Wall Street Journal: U.S. Congress Passes Global Magnitsky Act Sanctions

The Wall Street Journal
By Samuel Rubenfeld

Dec 8, 2016 2:52 pm ET

■ Legislation applying sanctions on human rights abusers and corrupt officials across the globe was passed by Congress as part of an annual defense-authorization bill, sending it to the White House to be signed into law.

The Capitol Building as seen in Washington on Thursday.
Photo: Associated Press

The sanctions bill, proposed last year by Sen. Ben Cardin (D., Md.), is named for Sergei Magnitsky, a tax lawyer for Hermitage Capital Management who died at the hands of Russian authorities after exposing a tax refund fraud scheme. The Global Magnitsky Human Rights Accountability Act was later added to the National Defense Authorization Act, which passed the Senate on Thursday. The House passed its version of the authorization bill last week. The Senate vote sends the authorization bill to the White House.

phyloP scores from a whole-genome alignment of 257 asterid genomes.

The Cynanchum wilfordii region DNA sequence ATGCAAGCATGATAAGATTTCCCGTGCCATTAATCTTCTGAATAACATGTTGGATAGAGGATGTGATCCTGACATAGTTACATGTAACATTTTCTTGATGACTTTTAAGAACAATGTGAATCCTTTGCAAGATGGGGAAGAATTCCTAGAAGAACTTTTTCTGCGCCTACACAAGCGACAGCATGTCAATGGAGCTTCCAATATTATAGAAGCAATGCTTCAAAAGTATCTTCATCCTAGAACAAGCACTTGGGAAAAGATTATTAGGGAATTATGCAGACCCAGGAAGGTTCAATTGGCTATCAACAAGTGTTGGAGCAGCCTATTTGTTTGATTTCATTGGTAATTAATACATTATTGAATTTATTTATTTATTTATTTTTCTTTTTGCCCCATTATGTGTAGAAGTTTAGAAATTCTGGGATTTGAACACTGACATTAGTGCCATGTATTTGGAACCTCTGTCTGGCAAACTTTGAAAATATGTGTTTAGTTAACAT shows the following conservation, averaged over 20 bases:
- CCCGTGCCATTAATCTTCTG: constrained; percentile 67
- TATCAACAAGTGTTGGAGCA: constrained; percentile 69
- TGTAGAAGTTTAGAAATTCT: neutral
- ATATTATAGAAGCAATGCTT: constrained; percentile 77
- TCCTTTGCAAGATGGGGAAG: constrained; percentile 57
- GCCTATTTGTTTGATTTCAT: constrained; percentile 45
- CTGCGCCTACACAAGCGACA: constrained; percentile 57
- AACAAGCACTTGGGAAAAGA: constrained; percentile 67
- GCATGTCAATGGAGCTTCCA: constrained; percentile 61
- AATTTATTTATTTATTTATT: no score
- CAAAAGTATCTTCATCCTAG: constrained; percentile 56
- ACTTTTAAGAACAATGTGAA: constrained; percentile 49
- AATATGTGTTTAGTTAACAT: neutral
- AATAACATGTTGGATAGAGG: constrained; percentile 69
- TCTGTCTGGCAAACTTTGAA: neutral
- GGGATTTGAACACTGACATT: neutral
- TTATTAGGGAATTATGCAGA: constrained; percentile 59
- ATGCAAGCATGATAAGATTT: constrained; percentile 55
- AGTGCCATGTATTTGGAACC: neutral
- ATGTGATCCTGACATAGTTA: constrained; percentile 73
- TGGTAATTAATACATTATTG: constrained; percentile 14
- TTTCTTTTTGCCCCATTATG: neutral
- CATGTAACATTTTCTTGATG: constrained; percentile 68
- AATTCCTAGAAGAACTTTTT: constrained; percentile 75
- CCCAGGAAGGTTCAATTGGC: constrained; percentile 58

The original Magnitsky law, which targets Russian human-rights abusers, including those allegedly involved in his death, was signed in 2012. The global Magnitsky provision authorizes visa bans and a block on the U.S. assets of government officials anywhere in the world found violating human rights, committing—or assisting in—“significant” corruption, making graft by a foreign official punishable by U.S. sanctions.

“The U.S. has added a critical tool to our diplomatic toolbox, making clear that gross violators of human rights and those who engage in serious acts of corruption cannot escape the consequences of their actions even when their home country fails to act,” said Mr. Cardin, in a statement.

Write to Samuel Rubenfeld at [email protected] Follow him on Twitter at @srubenfeld.

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